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5 Safe Ways to Show Neighborly Love in a Pandemic

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What’s Stopping Me from Loving My Neighbor?

“Love your neighbor as yourself” ( ).

Why do we make this simple command so hard? Instead of just doing it, we over-examine and dissect it with questions like “what does love really mean here?” and “Is a neighbor someone in need, everyone in general, or something else?” In the midst of solving this puzzle, we implement a murky placeholder for the command. “Love” becomes anything not directly offensive or intrusive, and “neighbor” becomes such a vague global notion of everyone, we’re all but off the hook from loving the actual people we’re surrounded by everyday: our neighbors.

With that said, how can we get back to the core of this command and make strides toward living it out in our neighborhoods?

Three Things Stopping Us: Time, Fear, and Misunderstanding

“I don’t have time to invest in my neighbors”

I agree with you. In fact, I’m in the same boat. I don’t have time for my neighbors either. I actually don’t have time for prayer, meditating upon God’s Word, or sharing the gospel. My schedule is packed with my roles as a husband, father, employee, church volunteer, and more. But that’s all because having time and taking time are two very different things.

In order to have an impact on the neighbors next door, across the way, or beyond the alley, we have to take time from something else. Now, if you’re going to say there is nothing you can take time from in order to pour time into fulfilling the second greatest commandment Jesus gave us, I would be much less hesitant to agree. I recommend meditating upon your schedule as well as your daily and your weekly routine – including the weekends. What could you take time from in order to make time for this most important of activities?

The fear of what if

“What if my neighbors don’t like me?” “What if it turns into a major commitment I’m not ready for?” “What if they’re like that neighbor I saw on the News the other night?” Exhausted yet? Who wouldn’t be after mentally living out 100 outcomes that haven’t happened? But what if your neighbors do like you? What if the Lord opens an opportunity for someone to hear the gospel next door? What if one of the best friendships you’ve ever had is a smile and friendly introduction away? Anticipating the positive instead of the negative can be very helpful and rewarding. But I think there is another tactic that can be even more helpful.

Instead of surrounding yourself with anxiety-driven “what-ifs”, consider swapping them for faith-filled “even ifs.” Here are some examples:

  • Even if my neighbor is non-responsive to my efforts, I know I am honoring God by seeking to live out His commands.
  • Even if my neighbor turns out to be unkind, I know God will use my efforts to impact him/her in some way that is for my good and His glory.
  • Even if my neighbor has no interest in the gospel when the opportunity opens to share it, I will thank God for the opportunity to be a faithful witness for Him and a potential stepping stone to their future salvation.

Misunderstanding the mission

When some Christians hear “love your neighbor as yourself” in regard to their actual neighborhood, they can immediately interpret it as “neighborhood evangelism.” It becomes a mission to find the neighbors who don’t seem to know Jesus and blaze the shortest possible path to a gospel presentation. This can cause us to pursue an ulterior motive instead of an ultimate motive. Here’s what I mean.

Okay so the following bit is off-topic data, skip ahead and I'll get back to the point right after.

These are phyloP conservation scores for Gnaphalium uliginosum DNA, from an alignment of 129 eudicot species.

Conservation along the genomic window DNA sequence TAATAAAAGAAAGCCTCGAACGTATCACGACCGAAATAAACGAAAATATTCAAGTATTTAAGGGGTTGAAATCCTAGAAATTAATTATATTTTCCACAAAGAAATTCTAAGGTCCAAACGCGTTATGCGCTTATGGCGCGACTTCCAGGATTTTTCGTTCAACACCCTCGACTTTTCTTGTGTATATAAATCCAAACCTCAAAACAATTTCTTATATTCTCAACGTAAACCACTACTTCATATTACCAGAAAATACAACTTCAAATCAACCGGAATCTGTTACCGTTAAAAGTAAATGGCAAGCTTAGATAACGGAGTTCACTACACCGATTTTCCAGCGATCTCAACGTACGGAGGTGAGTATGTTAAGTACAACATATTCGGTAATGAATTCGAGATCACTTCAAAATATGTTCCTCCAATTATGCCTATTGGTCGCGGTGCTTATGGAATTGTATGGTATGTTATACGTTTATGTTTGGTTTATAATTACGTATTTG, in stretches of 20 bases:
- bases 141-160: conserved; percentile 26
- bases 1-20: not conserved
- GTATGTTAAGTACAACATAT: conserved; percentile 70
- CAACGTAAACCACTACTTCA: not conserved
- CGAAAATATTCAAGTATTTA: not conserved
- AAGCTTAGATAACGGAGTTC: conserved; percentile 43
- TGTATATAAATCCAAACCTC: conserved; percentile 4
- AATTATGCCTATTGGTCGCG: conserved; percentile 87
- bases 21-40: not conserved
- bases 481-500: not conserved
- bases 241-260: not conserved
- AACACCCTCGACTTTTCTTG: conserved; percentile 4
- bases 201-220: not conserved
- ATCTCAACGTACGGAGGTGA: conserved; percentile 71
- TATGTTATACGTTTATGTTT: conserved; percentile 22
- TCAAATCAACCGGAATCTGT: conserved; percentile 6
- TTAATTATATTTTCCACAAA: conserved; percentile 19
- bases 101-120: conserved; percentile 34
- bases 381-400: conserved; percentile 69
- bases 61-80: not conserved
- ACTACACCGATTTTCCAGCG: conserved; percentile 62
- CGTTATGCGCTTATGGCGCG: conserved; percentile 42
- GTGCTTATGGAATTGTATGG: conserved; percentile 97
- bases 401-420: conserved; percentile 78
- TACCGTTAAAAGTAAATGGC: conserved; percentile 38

An ulterior motive is usually manipulative. It’s when we say or do something in the open but intend something else privately. In a neighborhood context, it could mean that we are sweet to our neighbors or seek to help them for a time – but in reality, we’re only looking for an opportunity to share the gospel. It’s a much nicer version of bait-and-switch.

An ultimate motive is different. It’s a longed-for destination. In a neighborhood context, it could mean that we truly seek to love, help, and bless our neighbors for their good. In doing so, as we have conversations and grow in fellowship, we look for natural opportunities to share the story of Jesus and His impact on our lives. However, your love as a neighbor is not hinged upon a gospel transaction. In short, we don’t love our neighbors to convert them. We love them because we are converted.

By taking these three points into consideration, I think we can take big steps toward loving our neighbors and opening new gospel opportunities that we never even considered:

  • Start an across-the-yard conversation.
  • Leave a baked good on a doorstep (with a note that it has been handled safely).
  • Offer to help with some yard work while socially distanced.
  • Download a neighborhood app (like and introduce yourself to neighbors.
  • Ask if anyone in the neighborhood is interested in starting a book club via ZOOM.

When you stop to think about it for a bit, the opportunities for simply getting to know your neighbors to extend the love of Jesus toward them are virtually endless.

Copyright © 2021 Brock Anderson, used with permission.

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About The Author


Brock Anderson is the Director of Digital Communications for EvanTell. Headquartered in Dallas, TX, EvanTell specializes in training Christians around the world to share the gospel with confidence, clarity, and kindness. In the last 47 years, EvanTell has held more than 800,000 trainings and facilitated more than 42 million gospel presentations. Brock has held several senior leadership roles in the communications field over the past 17 years. He has worked in ministry for nearly 20 years and has held multiple leadership positions across several ministries including AWANA, youth groups